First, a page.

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Monday, 21 April 1980
Page: 1611

Senator Ryan asked the Minister for Social Security, upon notice, on 20 March 1980:

What action did the Australian government take during the International Year of the Child to secure ratification of the following International Labour Organization conventions: (a) No. 77, Medical Examination of Young Persons (Industry), 1946; (b) No. 78, Young Persons (NonIndustrial Occupations), 1946; (c) No. 79, Night Work of Young Persons (Non-Industrial Occupations), 1946; (d) No. 90, Night Work of Young Persons (Industry) (Revised), 1948; (e) No. 124, Medical Examination of Young Persons (Underground Work), 1965; and (f) No. 138, Minimum Age, 1973.

Senator Dame Margaret Guilfoyle - The answer to the honourable senator's question is as follows:

(   1 ) On the basis of information available to the Department of Industrial Relations from both the relevant Commonwealth authorities and the States, it is considered that ILO Conventions Nos 77, 78 and 124 no longer constitute immediate objectives for ratification by Australia. For example, as regards the medical examination instruments, it has not been considered necessary in Australia to implement the practice of recurrent medical examinations of young workers employed in all occupations. In other instances, there has been a conscious decision to pursue the ratification of more recently adopted instruments which seek to promote safe working environments for all Australian workers.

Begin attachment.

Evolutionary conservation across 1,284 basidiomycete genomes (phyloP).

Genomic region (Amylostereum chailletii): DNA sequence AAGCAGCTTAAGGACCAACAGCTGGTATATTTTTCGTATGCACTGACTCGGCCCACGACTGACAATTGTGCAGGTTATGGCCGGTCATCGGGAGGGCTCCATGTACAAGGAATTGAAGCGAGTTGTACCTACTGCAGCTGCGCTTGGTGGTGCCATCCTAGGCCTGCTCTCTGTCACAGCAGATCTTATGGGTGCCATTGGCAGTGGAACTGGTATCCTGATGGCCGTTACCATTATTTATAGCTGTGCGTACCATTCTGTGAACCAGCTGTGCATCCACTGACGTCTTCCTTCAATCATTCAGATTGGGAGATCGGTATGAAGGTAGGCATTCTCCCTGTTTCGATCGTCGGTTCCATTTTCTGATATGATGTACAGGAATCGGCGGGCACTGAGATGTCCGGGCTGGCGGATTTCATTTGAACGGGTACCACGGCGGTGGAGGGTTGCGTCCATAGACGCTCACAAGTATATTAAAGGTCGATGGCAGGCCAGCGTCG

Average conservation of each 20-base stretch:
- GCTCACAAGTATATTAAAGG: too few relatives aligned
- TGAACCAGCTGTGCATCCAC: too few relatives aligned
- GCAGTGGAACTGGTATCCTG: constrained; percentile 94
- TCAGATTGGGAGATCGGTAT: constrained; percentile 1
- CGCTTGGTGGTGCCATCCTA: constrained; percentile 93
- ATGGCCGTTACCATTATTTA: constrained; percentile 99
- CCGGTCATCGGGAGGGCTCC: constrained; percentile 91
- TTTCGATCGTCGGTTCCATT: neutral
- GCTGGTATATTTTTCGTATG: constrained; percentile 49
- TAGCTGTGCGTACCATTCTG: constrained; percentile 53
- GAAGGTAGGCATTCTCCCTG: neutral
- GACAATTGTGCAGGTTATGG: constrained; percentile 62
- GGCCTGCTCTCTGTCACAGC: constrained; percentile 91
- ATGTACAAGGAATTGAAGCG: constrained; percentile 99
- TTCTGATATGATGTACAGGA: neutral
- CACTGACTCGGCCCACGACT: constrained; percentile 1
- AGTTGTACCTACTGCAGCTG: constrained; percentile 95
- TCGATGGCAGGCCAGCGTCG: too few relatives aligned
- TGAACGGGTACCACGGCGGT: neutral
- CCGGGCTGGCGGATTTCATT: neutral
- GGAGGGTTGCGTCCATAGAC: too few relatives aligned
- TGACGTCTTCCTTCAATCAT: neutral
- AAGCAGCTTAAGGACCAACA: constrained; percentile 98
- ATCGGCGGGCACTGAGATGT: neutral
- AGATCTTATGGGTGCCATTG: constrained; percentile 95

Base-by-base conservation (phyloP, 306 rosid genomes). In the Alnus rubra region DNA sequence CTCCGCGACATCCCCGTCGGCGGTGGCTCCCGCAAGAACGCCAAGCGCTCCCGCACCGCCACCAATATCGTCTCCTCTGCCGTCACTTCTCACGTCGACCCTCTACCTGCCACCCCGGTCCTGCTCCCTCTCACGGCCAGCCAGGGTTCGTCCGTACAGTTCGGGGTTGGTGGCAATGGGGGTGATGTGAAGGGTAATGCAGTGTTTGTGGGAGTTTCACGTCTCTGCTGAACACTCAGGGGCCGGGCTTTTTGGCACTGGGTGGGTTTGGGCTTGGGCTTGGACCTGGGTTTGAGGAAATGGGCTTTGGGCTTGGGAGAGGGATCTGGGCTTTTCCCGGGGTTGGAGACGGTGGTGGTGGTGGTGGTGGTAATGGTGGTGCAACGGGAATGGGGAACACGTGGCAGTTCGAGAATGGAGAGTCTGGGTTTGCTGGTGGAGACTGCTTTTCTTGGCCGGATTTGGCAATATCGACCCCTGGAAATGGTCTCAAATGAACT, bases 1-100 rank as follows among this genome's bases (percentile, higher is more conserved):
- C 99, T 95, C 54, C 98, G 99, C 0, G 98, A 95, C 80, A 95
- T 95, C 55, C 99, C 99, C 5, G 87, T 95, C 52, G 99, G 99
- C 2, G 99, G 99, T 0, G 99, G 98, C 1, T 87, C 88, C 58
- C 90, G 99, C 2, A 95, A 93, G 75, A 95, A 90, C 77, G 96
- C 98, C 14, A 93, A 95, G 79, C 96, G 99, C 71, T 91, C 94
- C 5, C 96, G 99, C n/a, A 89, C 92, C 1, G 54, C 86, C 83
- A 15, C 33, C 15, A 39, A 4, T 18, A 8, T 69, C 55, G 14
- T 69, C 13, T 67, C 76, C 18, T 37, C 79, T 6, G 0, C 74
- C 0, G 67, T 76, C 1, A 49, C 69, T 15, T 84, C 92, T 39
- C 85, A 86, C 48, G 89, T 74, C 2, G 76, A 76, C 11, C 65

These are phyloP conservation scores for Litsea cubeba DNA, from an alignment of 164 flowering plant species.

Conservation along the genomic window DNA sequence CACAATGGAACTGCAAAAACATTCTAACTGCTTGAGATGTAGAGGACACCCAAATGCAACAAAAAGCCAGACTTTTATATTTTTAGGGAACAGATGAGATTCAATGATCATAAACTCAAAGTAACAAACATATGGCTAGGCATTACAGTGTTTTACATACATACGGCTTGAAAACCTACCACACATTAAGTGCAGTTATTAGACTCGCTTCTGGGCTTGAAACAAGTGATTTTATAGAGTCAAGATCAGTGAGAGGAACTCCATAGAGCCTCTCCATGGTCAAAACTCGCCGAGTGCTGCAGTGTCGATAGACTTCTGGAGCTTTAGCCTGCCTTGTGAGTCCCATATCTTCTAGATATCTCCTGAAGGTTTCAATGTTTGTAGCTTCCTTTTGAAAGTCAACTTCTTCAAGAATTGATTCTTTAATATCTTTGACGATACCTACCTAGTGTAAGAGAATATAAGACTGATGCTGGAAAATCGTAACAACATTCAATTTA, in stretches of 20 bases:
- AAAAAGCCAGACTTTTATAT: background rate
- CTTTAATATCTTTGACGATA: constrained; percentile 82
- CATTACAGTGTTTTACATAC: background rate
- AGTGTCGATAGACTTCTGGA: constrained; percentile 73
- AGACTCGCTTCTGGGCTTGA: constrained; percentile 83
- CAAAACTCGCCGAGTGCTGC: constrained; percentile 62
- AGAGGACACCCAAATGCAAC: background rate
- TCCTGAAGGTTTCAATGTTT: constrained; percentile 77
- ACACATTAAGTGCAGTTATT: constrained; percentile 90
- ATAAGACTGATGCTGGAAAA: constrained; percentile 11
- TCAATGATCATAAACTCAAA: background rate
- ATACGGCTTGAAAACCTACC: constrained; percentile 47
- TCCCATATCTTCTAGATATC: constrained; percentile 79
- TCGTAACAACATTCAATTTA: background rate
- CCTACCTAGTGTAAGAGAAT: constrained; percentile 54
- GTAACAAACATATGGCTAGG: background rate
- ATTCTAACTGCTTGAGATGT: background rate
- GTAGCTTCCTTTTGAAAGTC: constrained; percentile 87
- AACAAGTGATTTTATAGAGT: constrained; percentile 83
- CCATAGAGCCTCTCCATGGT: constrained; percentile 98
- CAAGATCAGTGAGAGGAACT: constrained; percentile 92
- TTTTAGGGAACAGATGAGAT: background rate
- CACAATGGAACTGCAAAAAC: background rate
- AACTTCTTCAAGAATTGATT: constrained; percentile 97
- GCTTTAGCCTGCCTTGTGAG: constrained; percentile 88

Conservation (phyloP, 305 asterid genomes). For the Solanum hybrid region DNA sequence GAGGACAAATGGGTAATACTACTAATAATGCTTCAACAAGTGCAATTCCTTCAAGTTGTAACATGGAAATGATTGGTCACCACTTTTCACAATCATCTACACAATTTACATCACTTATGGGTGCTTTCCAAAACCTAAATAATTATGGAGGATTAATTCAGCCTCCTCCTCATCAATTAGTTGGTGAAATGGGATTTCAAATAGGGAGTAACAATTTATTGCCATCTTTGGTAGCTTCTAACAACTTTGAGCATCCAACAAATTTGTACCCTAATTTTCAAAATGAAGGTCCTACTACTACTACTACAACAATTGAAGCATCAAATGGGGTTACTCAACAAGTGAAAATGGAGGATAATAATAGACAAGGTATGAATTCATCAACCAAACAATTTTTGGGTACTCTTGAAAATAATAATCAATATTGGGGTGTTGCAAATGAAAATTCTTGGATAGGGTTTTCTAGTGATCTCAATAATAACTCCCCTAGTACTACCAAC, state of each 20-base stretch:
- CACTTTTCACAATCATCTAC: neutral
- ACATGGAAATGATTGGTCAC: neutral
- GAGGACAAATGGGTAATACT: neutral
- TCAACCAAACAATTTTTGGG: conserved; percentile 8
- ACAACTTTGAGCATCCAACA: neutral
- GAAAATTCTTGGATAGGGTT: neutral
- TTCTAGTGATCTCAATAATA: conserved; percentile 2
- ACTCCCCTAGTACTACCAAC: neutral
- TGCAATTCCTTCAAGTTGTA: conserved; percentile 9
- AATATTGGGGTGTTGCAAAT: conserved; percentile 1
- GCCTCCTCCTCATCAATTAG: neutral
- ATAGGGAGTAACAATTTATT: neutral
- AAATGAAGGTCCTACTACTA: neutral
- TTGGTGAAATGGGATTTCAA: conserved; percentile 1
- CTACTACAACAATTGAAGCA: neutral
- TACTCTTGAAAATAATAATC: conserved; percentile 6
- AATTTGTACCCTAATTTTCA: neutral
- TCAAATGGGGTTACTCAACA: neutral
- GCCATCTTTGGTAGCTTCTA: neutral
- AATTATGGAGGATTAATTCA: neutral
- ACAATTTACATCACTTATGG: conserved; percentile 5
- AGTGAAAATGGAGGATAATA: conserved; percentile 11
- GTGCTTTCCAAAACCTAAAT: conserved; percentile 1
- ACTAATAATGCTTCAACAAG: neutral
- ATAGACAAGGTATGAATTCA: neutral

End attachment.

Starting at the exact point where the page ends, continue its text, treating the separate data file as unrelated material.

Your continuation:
(2)   The other three instruments mentioned by the honourable senator, that is, Conventions Nos 79, 90 and 138, are discussed regularly at the officer level of the Commonwealth/State consultative machinery which was set up in 1947 to consider unratified ILO Conventions. In this regard, I should mention that where the subject matter of an ILO Convention is within the joint legislative competence of the Commonwealth and State Parliaments, the agreement of all relevant jurisdictions must be obtained before Australia can proceed to ratification. Such agreements to ratify are only given when the competent authorities are satisfied that law and practice in their respective jurisdictions comply fully with the provisions of a particular Convention. All of the Conventions referred to by the honourable senator come within the scope of these arrangements. It might also be noted that no State has yet agreed to the ratification of any of these Conventions.

(3)   I should add that Convention No. 138 has been determined by the consultative machinery to deal with matters of important intrinsic principle' and, as such, has been accorded highest priority in the consultative machinery's consideration of unratified Conventions. In addition, Convention No. 138 and its supplementary Recommendation (Recommendation No. 146) are the basis of a special law and practice report to the ILO this year. It is hoped that some of the impediments to ratification of this Convention will be further clarified in the preparation of this report.

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